Emma Maiden of Uniting contends that “our current drug laws are harsh, punitive, judgemental, discriminatory, isolating, out-dated and, dare I say, un-Christian”.
Ms Maiden is Uniting’s Head of Advocacy and Media: Mission, Communities and Social Impact. She was speaking at a forum organised by Engadine Uniting Church in April.
At the forum, the Hon. Mark Speakman, NSW Attorney General, provided an update on possibilities for drug law reform currently before Cabinet. (Despite setting an initial deadline of a response by the end of 2020, he said more time was needed, and a response will be made this year.)
Ms Maiden commended the NSW government for its willingness to consider changes to our drug laws, particularly a less punitive approach to people found in possession of small amounts of drugs for personal use. Yet Ms Maiden urged the Attorney General to avoid replacing current laws “with a system that is barely better”.
In 2016, the Synod of the Uniting Church of NSW and the ACT passed two resolutions relevant to drug use. One was the support of decriminalisation of possession of small amounts of prohibited drugs. The other was to increase investment in drug and alcohol treatment services. Uniting and a range of other organisations launched the Fair Treatment campaign in 2018 to work towards these aims.
In 2019 and 2020, two inquiries into drugs heard numerous submissions and made their own recommendations.
In November 2019, in a report on drug deaths at music festivals, Deputy State Coroner Harriet Grahame recommended pill testing, a ban on sniffer dogs and a reduction in the number of strip searches. (There were six deaths of young people at music festivals in two years from drugs.)
Last March, the Special Commission of Inquiry into the Drug ‘Ice’ released its report, with 109 recommendations.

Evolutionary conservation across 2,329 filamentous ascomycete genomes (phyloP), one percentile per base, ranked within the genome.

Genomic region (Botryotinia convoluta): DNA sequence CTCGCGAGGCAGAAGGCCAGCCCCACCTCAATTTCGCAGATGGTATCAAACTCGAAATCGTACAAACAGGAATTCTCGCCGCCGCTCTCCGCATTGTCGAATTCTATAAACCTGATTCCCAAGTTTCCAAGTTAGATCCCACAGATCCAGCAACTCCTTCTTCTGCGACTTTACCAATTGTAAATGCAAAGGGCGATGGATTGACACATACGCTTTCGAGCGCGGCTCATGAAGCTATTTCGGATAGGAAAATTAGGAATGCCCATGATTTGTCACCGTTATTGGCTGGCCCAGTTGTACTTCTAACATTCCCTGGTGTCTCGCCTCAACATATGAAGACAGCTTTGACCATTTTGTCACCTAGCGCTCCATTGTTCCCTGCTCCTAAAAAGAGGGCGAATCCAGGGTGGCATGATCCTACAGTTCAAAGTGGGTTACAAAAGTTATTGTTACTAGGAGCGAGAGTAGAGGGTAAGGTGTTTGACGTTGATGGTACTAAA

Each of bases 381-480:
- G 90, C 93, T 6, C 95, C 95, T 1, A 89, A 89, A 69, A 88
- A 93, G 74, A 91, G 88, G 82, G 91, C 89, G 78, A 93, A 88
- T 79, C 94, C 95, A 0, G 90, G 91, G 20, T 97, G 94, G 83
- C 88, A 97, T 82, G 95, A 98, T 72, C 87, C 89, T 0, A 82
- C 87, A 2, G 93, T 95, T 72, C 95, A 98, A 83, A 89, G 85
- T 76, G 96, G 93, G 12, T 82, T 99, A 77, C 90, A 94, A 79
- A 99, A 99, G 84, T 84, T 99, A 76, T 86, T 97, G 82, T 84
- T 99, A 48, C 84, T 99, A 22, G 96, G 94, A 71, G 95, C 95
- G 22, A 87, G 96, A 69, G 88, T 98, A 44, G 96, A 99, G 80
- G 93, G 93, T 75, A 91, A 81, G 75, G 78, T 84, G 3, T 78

Jackie Fitzgerald, acting executive director at the NSW Bureau of Crime Statistics and Research, told the “ice” inquiry that Sydney’s CBD and inner-southern suburbs had the highest rate of “ice” possession in the state. (While the state’s highest, this has remained relatively stable for the last decade. Several regional areas, such as Coffs Harbour and Grafton, have lower overall, but rapidly increasing, rates of “ice” possession.)
A major sticking point in the government’s response to the “ice” inquiry has been how to deal with people caught with a small amount of illicit substances for personal use – one of the two key issues in the 2016 Synod resolution.
At the meeting in Engadine, Attorney General Speakman explained that while the government’s response had yet to be finalised, Cabinet was looking at alternatives to decriminalisation.
He referred to these as “depenalisation” and stressed that the focus would still be on treatment and diversion, rather than punishment. (This would not be unique in NSW, where a cannabis cautioning scheme has operated since 2000 allowing police the option of simply cautioning those found with small amounts of marijuana.)
Under a depenalisation regime, low-level offenders could be diverted to treatment programs rather than the criminal justice system, he suggested. Fines and the requirement to enter treatment programs could replace more stringent punishments. Initial offences would be treated more leniently than subsequent ones.
Ms Maiden considers this approach flawed: “Our preferred model would be to not apply criminal or civil sanctions at all – no sentencing, no fine, no community service orders. The Uniting Church … supports the decriminalisation of the possession and use of small amounts of all drugs.”
She added, “We do not support the legalisation of drugs. We believe they should remain illegal but that criminal penalties should not flow from possessing small amounts of all drugs for personal use.” Until this happens, she contended, the fear of punishment will prevent users from seeking help.
Ms Maiden pointed out that fines are inherently inequitable because they hit disadvantaged people hardest. She also urged that all illicit drugs should be treated the same in terms of decriminalisation.
She invited the Attorney General “to be bold in modernising our drug laws and reform”.
Asked what church members and others concerned about the issue of drug law reform could do, Ms Maiden suggested three things:
- Pledge your support for the Fair Treatment campaign at fairtreatment.org
- Visit your State MP – with other concerned community members, if possible. The Fair Treatment campaign team can help you prepare. Email us at email@example.com.
- If you or a loved one have an experience of drug dependency you are willing to share, contact the Fair Treatment Campaign at firstname.lastname@example.org